Two Grams to Take You Back

DVD: Return To Sin City: A Tribute To Gram Parsons by Various Artists/CD: Live At The Avalon Ballroom 1969 (Archive Volume One) by Gram Parsons with The Flying Burrito Bros — One of the most memorable shows of my rich and full life of music was seeing Gram Parsons in 1973 at Max’s Kansas City in New York City, sitting in the front row but six feet from the man who was pivotal, starting in the late 1960s with The Byrds, in bringing the influence of true country music into the rock’n’roll world. (That night was also the first time I saw and heard the wonderful Emmylou Harris, whose presence shone on Parsons’ Return Of The Grievous Angel album, released soon after.) Parsons died that same year from a lethal combination of tequila and heroin in Joshua Tree, Calif.

In recent years I’ve been privileged to become friends with his daughter, Polly Parsons, a very special and dear woman who was six years old when her father died and has been instrumental in keeping his legacy alive. In 2004 she put together the “Return To Sin City” show featuring artists like Keith Richards, Dwight Yoakam, Steve Earle, Lucinda Williams, Norah Jones, Raul Malo, John Doe, Kathleen Edwards, Jim Lauderdale, Jay Farrar and Susan Marshall. This DVD documents the concert at the Universal Amphitheatre in Los Angeles, which for me is gratifying to see as there were maybe 30 people at the club show I saw by Gram Parsons 31 years earlier. The contemporary artists inspired and influenced by the man whose vision was to create “cosmic American music” prove how he did that in their renditions of the songs he wrote and performed. I’m not much of a fan of live music on film, TV or DVD, as it’s one of those special things that is best experienced in the flesh. But this collection beautifully captures these magical, once-in-a-lifetime performances and underscores both the importance and the timelessness of the music and songs Parsons created.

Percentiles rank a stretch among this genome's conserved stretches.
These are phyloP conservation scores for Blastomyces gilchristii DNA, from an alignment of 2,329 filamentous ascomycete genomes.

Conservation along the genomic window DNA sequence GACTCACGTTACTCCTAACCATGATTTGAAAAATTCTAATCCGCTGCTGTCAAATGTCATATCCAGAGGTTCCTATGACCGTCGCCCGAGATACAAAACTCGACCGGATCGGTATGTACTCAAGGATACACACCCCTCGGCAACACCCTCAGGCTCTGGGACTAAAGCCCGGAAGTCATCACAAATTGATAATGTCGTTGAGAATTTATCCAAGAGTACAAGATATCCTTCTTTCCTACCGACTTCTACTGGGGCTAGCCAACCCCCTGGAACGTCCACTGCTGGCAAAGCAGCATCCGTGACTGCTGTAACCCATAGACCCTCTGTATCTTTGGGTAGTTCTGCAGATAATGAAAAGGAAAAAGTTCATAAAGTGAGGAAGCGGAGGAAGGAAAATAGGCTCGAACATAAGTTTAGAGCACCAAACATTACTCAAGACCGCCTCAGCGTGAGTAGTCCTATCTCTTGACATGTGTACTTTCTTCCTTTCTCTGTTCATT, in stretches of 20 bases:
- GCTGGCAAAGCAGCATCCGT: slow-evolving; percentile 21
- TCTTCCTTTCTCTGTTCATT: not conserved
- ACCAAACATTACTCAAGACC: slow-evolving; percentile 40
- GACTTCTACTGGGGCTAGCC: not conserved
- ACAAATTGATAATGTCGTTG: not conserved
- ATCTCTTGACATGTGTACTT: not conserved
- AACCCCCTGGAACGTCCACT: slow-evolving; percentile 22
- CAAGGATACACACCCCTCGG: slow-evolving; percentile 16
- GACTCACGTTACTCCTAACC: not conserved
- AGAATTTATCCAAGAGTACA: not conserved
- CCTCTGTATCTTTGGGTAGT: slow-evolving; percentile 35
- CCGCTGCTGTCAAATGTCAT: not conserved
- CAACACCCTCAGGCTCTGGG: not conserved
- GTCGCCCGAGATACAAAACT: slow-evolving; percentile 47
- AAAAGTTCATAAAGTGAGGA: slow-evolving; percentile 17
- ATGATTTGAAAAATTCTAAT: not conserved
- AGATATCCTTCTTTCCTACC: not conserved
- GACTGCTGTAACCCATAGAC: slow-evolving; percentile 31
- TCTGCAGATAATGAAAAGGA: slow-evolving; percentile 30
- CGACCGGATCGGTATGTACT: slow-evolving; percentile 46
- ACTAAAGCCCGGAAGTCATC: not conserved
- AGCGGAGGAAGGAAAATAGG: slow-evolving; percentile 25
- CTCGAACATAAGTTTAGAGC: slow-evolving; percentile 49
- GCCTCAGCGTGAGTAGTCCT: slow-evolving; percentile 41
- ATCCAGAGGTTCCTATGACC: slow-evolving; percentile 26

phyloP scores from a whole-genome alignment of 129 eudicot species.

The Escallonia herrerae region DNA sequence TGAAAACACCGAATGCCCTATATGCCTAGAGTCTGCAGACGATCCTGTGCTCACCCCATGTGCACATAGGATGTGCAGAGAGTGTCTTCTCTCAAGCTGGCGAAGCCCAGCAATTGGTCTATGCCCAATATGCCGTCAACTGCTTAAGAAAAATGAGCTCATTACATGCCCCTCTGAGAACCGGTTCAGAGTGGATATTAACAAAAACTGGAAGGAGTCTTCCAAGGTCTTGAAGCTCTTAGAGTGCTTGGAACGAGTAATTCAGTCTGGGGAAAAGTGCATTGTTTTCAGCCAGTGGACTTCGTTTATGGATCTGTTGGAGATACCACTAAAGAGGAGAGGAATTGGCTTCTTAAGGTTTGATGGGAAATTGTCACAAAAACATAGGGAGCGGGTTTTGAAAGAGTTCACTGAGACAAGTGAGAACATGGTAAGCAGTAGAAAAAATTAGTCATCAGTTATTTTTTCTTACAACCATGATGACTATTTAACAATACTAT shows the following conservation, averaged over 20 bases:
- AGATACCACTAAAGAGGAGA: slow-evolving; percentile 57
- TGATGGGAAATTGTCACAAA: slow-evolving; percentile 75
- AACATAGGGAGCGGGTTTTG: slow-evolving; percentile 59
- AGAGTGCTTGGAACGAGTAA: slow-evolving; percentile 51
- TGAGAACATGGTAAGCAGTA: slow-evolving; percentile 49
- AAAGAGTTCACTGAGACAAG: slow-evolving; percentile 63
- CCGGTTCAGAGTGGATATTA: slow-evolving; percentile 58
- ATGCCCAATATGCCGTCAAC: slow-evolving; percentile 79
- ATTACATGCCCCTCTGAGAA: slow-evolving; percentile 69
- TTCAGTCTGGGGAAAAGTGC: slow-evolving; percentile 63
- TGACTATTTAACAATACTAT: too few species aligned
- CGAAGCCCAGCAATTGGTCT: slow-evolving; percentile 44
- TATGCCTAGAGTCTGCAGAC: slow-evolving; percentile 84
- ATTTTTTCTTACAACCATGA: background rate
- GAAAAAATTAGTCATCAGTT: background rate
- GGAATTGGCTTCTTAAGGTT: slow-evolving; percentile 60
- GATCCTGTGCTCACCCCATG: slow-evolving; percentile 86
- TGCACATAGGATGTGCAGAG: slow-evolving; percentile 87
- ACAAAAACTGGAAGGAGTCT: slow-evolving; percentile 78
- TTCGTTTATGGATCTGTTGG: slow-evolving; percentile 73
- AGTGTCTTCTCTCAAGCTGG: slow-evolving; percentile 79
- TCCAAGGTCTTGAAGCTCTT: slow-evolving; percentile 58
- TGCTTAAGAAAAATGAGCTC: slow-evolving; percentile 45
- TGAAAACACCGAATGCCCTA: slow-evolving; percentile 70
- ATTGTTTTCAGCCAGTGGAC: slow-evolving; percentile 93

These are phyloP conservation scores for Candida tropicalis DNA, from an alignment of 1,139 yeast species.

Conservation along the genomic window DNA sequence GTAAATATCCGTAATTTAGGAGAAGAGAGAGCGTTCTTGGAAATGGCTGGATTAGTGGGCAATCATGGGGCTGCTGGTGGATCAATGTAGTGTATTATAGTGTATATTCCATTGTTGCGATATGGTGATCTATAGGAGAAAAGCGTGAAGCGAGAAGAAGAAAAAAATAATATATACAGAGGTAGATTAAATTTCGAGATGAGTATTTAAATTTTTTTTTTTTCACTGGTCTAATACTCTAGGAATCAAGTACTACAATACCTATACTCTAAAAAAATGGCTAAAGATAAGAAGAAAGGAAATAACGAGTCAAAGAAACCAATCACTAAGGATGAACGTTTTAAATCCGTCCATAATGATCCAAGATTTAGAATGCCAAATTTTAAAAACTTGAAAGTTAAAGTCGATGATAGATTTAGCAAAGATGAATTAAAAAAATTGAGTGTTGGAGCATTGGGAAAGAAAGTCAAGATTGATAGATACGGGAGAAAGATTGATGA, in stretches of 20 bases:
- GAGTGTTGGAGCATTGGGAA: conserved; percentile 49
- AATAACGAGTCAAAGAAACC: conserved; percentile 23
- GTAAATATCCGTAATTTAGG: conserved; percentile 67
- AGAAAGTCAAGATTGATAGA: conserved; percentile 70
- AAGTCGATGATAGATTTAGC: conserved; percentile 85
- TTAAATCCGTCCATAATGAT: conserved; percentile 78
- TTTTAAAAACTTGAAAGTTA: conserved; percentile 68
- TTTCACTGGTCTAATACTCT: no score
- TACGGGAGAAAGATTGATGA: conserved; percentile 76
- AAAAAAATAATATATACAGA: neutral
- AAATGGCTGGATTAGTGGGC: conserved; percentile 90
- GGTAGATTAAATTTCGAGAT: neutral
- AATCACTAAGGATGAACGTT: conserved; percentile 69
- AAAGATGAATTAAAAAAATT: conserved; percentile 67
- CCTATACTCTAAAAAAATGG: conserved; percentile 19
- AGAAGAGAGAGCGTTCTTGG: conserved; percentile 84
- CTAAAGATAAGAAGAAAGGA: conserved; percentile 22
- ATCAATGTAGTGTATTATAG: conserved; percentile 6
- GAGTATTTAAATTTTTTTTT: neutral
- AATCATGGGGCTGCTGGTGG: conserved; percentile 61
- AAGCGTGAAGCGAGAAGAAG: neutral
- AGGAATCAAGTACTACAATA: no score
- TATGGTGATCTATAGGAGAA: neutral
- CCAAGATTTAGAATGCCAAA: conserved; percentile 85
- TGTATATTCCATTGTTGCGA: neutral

Polly Parsons was also pivotal in the album release of her father’s 1969 San Francisco concert opening for The Grateful Dead, who would soon after turn their music towards country and American roots styles. Both of these documents have reminded me — and at a time when commercial country music has strayed too far from its origins and the Americana/alterative country movement has not fully met its potential (though with notable exceptions, among them the artists on the Return To Sin City DVD) — of the brilliance of vision and strength of artistry embodied in Gram Parsons. These discs and most of the rest of his recorded output are still out there to be savored by anyone who enjoys real American music. Though too often country is viewed by too many as conservative and reactionary, Parsons was the prime progenitor of a continuing line of artists that strive to demonstrate that it is a vital and rich legacy at the center of the American musical tradition. (The Sin City DVD also benefits the Musicians Assistance Program that aids musical creators struggling with substance abuse and is a part of MusiCares mentioned in my other column in this issue).

From The Progressive Populist, November 1, 2009


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